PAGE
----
Monday, September 23, 2019

Roadside America Photo Collection

A collection of over 10,000 photographs of roadside America is now available for free online.

The collection includes "restaurants, gas stations, movie theaters, motels, signage, miniature golf courses, and beach and mountain vacation resorts."

John Margolies, Stork Cafe, 3rd Street, Route 66, Winslow, Arizona
The photos are by John Margolies (1940–2016), who traveled all over America taking pictures of the eccentric and colorful architecture found alongside the US highways.

Big John, El Dorado, Illinois
According to the website:
"Margolies' Roadside America work chronicled a period of American history defined by the automobile and the ease of travel it allowed. Emerging with the prosperity of the post-WWII era, roadside and commercial structures spread with the boom of suburbanization and the expansion of paved roads across the United States. Yet, in many instances, the only remaining record of these buildings is on Margolies' film, because tourist architecture was endangered by the expansion of the interstate system and changing travel desires."

Website: John Margolies Photos of Roadside America
John Margolies: Roadside America
Fun Along the Road: American Tourist Attractions - Another Amazing Album from America's Number One Roadside Observer
Via Public Domain Review


Penny Taylor said...

Wonderful! Now this takes me back to my childhood & road trips with my folks.

Peeved said...

Just curious about the copyright issue if I want to develop a painting from an image. I tried reading the copyright links but got confused. Can you provide any help with that interpretation?

khoinguyen.arc said...

Your works are my daily motivation,

James Gurney said...

Peeved, I haven't read through the fine print, but I believe such a use would be perfectly OK.

Aljosa said...

From the website: "Reproduction (photocopying, hand-held camera copying, photoduplication and other forms of copying allowed by "fair use")"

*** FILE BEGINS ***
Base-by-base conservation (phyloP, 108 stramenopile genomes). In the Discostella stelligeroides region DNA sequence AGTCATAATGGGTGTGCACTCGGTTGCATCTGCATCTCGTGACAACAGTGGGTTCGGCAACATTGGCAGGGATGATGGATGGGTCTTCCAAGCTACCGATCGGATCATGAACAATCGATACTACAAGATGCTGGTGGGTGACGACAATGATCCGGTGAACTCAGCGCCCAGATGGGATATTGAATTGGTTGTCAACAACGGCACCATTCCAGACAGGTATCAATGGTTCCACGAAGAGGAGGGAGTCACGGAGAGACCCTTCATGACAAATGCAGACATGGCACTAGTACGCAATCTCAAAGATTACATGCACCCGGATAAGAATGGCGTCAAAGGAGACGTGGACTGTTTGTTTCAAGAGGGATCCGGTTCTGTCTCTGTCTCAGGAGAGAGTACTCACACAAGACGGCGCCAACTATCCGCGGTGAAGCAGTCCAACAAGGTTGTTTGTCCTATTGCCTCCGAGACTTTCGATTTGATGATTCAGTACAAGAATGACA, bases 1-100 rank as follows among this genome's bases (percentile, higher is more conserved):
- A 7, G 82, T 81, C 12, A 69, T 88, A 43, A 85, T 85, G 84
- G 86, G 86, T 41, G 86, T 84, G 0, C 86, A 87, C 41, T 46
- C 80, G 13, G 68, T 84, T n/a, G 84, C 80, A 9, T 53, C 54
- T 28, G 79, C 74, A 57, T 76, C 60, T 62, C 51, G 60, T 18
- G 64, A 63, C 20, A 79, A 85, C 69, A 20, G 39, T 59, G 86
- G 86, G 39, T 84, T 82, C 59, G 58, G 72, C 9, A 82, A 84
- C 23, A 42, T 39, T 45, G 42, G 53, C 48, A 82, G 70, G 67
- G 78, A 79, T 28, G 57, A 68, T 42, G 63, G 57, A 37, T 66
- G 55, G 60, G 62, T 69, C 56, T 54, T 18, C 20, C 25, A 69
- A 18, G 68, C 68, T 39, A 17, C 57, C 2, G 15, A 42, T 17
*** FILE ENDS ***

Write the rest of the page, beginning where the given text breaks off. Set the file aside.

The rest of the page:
More here.

Virginia Fhinn said...

Neat! I think these kind of road-side photos are the best kind of reference pictures for practicing with gamuts

j_avina88 said...

This reminds me of when I took a road trip back in 2012 from LA to NY and back. Good times!

Terry Krysak said...

I read part of the Library of Congress legal page, and they say they don't necessarily own the copyright to the image(s) they are sharing, and one should contact the owner of the image first.

Peeved said...

Thanks Terry,
Did you notice who owned these? With the photographer being dead, the rights fall for a number of years after death to his heirs.
Linda (Peeved)

Terry Krysak said...

John Margolies owned the collection

Peeved said...

I find a conflicting set of comments: The Wikipedia has this "Starting in 2007, the Library of Congress began to acquire his photographs, and created the public domain John Margolies Roadside America Photograph Archive in 2016..." The important point is public domain. That usually means the images can be used by painters. I would give attribution to the Library of Congress site. Yet the Library of Congress website says differently. I am confused by this. Anyone help?

Penny Taylor said...

Works published in the US before 1924 are in public domain. Works published after 1923 but before 1978 are protected for 95 years from the date of publication. If the work was created, but not published before 1978, the copyright lasts for the life of the author plus 70 years.

In this case where photos were published it would be '95 years. The copyright would go to his heirs. If he left the photos to an institution, the copyright would extend to that institution

Careful, gang... A lot of people out there are saying something is in the public domain when they add it to Wiki or other places because they want to use it or don't know better

Penny Taylor said...

Also... since the Library of Congress either purchased these or had them donated, they can decide whether they want to revert the photos to public domain... Contact them directly for the real down and dirty... ;-)

Peeved said...

Thanks Penny. That's as I thought. 8 know there is a clause, something about using part or making changes, but no any that would affect moral rights too. But I think I will stay away from using them as resource material.